Patient-centric care: What’s important to the Patient?
The Institute of Medicine defines Patient-centric care as “Providing care that is respectful of and responsive to individual patient preferences, needs, and values and ensuring that patient values guide all clinical decisions.”
The healthcare world today is moving towards Patient-centric care. What exactly does this mean and why is this important?
If you asked any dialysis patient what is important to him or her when it comes to the outcomes of the dialysis treatment, what do you think they would say?
While healthcare researchers, clinicians and dialysis providers measure outcomes in terms of mortality, % in target Hemoglobin range, adherence to thrice weekly dialysis regimen, strikingly, all this is hardly important to the patient!
For the patient, things that are important coulee be on the lines of:
Amount of pain and discomfort
Ability to be gainfully employed
Ability to travel
Diet and fluid restrictions
How can I have less dialysis?
Will I be able to see my kids grow up?
Also, every single dialysis patient would have different priorities. While some may wish to see their daughter get married, others might want to live a comfortable life, even if short. While some may not mind undergoing more dialysis if it enables them to have fewer diet and fluid restrictions, others may want to undergo the least possible number dialysis of dialysis sessions and would not mind very stringent diet and fluid control.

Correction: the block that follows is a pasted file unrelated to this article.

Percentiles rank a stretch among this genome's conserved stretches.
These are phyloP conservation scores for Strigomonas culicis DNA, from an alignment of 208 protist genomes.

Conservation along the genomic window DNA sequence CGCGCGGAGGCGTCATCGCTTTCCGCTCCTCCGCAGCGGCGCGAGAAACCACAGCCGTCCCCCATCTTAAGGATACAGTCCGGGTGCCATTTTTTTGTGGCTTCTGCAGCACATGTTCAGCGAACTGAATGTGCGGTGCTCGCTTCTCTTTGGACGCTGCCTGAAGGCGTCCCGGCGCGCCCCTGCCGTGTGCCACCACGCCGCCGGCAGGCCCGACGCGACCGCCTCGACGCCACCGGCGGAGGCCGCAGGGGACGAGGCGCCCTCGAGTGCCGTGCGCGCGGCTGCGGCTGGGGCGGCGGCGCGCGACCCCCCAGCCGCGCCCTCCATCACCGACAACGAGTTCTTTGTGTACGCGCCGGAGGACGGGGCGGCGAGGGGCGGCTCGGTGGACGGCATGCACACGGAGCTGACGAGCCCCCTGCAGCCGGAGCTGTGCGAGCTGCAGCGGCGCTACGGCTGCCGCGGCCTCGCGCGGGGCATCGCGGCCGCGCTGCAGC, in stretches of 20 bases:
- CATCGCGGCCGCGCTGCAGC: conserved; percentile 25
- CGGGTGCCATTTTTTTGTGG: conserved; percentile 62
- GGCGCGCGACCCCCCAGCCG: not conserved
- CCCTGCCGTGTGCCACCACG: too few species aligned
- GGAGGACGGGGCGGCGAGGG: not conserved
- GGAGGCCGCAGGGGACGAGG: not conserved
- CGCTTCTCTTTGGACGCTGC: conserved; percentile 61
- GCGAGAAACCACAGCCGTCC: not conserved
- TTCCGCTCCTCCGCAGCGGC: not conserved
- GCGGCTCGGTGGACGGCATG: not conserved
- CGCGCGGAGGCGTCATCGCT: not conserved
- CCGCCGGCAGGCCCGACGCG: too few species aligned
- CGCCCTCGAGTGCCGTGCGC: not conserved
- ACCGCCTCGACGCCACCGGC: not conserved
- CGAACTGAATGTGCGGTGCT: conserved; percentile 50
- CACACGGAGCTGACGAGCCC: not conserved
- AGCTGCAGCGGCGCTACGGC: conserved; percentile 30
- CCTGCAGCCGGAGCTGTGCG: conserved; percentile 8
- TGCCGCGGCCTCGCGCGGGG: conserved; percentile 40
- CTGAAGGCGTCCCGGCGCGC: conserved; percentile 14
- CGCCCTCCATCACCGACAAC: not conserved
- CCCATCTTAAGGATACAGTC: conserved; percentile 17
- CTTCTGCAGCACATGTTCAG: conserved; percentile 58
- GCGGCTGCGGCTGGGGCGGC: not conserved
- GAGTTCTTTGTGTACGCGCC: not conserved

What is important is for the doctor to ask the patient, “What goals do you have from this treatment?” The doctor must give the options and explain the pros and cons of each option and then help the patient choose a treatment modality that will do the most to help achieve the goals the patient has set.
There is no one-size-fits-all in the Kidney Disease World. While some patients love Peritoneal Dialysis, there are patients who hate it completely.
Recently an initiative called SONG (Standardised Outcomes in Nephrology) was launched to identify the outcomes that are important to the various stakeholders. Patients were also invited to be a part of that initiative. The initial results of this study have started becoming available:
“Although trials in hemodialysis have typically focused on outcomes such as death, adverse events, and biological markers, patients tend to prioritize outcomes that are more relevant to their daily living and well-being. Researchers need to consider interventions that are likely to improve these outcomes and measure and report patient-relevant outcomes in trials, and clinicians may become more patient-orientated by using these outcomes in their clinical encounters.”
Aspects like fatigue/energy, ability to work, ability to sleep, ability to travel, dialysis-free time were among the top ten outcomes that were important to the patients. Not a word about mortality, anemia, MBD!
At the end of the day, medicine is all about treating the patient. Two pieces of the same machinery would have exactly the same characteristics. A human being is much, much more complex than a machine! Shakespeare had said,
“What a piece of work is a man! How noble in reason, how infinite in faculty! In form and moving how express and admirable! In action how like an angel, in apprehension how like a god! The beauty of the world. The paragon of animals.”
Caregivers like providers and doctors must remember this simple fact when they’re treating their patients.